Taipei, Aug. 1 (CNA) Just over six out of ten Taiwanese back the Tsai Ing-wen (蔡英文) administration's support for Hong Kong demonstrators demanding democracy and freedom, a recent survey commissioned by the Mainland Affairs Council (MAC) showed Thursday.
The survey, conducted from July 25-29, indicated that 64.7 percent of respondents supported Taiwan's government standing with Hong Kong people calling for freedom, rule of law and human rights at a recent spate of rallies in the Chinese Special Administrative Region.
Only 22.6 percent did not agree with the government position and another 12.6 percent expressed no opinion.
Hong Kong residents held a huge rally on June 9 to protest a draft anti-extradition bill which would allow the Hong Kong authorities to extradite criminal suspects to Taiwan, Macau and China. The protest, which claimed to have over 1 million attendees, has since widened into a weekly mass movement calling for democracy and the resignation of Hong Kong Chief Executive Carrie Lam.
President Tsai and high-ranking officials in Taiwan have issued statements in support of Hong Kong people's aspiration for democracy. Even Taiwan's opposition Kuomintang (KMT), seen by many as a more China-friendly political party, has denounced the Hong Kong government's handling of the rallies.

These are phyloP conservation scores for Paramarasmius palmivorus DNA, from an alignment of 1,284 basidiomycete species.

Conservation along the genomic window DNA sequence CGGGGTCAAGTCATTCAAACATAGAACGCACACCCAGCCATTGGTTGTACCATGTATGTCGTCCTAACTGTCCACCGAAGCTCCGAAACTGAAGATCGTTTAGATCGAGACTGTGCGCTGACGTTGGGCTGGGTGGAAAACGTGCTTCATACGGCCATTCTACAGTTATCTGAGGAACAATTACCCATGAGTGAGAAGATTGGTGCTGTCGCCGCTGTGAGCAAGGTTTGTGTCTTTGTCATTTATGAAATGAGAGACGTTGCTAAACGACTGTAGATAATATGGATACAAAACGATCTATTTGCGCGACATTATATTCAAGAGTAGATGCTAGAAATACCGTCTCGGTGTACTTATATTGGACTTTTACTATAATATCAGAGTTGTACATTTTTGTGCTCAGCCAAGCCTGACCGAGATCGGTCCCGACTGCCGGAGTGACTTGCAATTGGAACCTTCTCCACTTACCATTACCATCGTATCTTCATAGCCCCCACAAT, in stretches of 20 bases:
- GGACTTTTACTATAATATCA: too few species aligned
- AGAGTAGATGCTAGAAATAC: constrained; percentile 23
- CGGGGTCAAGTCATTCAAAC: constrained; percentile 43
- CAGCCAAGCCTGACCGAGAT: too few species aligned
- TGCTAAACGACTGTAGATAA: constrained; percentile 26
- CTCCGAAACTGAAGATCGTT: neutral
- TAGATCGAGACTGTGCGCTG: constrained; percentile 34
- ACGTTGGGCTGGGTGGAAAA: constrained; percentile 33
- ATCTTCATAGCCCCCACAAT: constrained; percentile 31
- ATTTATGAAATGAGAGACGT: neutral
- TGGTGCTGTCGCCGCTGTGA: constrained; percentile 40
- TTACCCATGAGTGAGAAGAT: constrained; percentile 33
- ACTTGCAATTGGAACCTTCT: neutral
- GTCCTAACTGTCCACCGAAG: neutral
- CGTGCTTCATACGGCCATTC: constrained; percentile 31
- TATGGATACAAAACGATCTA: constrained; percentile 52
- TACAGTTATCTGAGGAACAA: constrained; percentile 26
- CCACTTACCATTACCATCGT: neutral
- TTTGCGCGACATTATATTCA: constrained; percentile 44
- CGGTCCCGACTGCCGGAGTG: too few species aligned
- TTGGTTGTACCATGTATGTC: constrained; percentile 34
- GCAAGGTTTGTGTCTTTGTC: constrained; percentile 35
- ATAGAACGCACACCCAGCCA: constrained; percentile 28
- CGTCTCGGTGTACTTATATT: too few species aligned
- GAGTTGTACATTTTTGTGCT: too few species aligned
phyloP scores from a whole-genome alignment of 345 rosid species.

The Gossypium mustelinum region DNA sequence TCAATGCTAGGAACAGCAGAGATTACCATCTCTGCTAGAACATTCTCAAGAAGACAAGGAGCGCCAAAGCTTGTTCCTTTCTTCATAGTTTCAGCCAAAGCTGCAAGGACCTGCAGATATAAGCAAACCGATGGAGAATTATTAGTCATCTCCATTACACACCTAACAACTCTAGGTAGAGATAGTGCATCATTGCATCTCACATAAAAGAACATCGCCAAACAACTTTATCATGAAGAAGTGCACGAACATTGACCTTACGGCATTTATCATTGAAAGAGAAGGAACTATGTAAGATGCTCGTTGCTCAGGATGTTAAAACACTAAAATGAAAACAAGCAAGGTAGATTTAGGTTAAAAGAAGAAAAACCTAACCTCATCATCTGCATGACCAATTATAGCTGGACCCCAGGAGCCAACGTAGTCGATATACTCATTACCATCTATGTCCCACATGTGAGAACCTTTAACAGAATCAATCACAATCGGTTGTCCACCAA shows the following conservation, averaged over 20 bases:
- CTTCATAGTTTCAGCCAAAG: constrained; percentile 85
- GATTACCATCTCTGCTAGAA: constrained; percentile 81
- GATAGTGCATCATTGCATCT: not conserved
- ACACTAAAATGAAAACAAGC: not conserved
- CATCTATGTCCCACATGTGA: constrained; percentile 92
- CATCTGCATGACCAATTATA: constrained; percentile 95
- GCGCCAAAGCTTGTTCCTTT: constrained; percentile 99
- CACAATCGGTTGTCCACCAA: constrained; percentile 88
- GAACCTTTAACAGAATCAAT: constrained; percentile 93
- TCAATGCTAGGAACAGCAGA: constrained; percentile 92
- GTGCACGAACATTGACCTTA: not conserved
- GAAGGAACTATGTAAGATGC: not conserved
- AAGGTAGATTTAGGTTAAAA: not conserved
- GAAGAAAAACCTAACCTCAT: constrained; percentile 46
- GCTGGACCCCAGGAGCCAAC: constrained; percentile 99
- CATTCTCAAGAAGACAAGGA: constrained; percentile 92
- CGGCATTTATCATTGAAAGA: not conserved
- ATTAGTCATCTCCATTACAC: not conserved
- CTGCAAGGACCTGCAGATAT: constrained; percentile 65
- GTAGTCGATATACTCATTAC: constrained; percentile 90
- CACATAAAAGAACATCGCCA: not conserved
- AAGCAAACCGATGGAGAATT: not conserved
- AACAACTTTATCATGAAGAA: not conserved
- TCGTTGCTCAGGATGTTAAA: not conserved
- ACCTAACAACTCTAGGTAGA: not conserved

Meanwhile, the MAC survey also found that 88.7 percent of Taiwanese rejected the "one country, two systems" framework proposed by Beijing as a future model for cross-strait relations, an increase of more than 10 percentage points from the 79 percent recorded in a similar survey in March.
"The Republic of China is a sovereign state. The 'one country, two systems' framework is filled with lies and illusions," MAC Deputy Minister Chiu Chui-cheng (邱垂正) said at a press conference on Thursday, slamming Beijing's political maneuver as anti-democratic, anti-peace and undermining cross-strait peace.
The survey was undertaken by the Election Study Center of National Chengchi University and commissioned by MAC, with an effective sample size of 1,095 Taiwanese citizens above 20 years old, a confidence level of 95 percent and a margin of error of plus or minus 2.96 percentage points.
Nearly nine out of ten (87.3 percent) Taiwanese preferred the "status quo" regarding cross-strait relations, according to the survey, with only 1.7 percent wanting immediate unification and 4.8 percent hoping for a declaration of independence at the earliest possible time; the remaining 6.1 percent had no comment on the issue.
Furthermore, 65.5 percent of respondents considered Beijing unfriendly toward Taiwan's government, and 51.4 percent considered China unfriendly to Taiwanese people. The figures represented a jump from the 60.9 percent and the 45.6 percent recorded in March.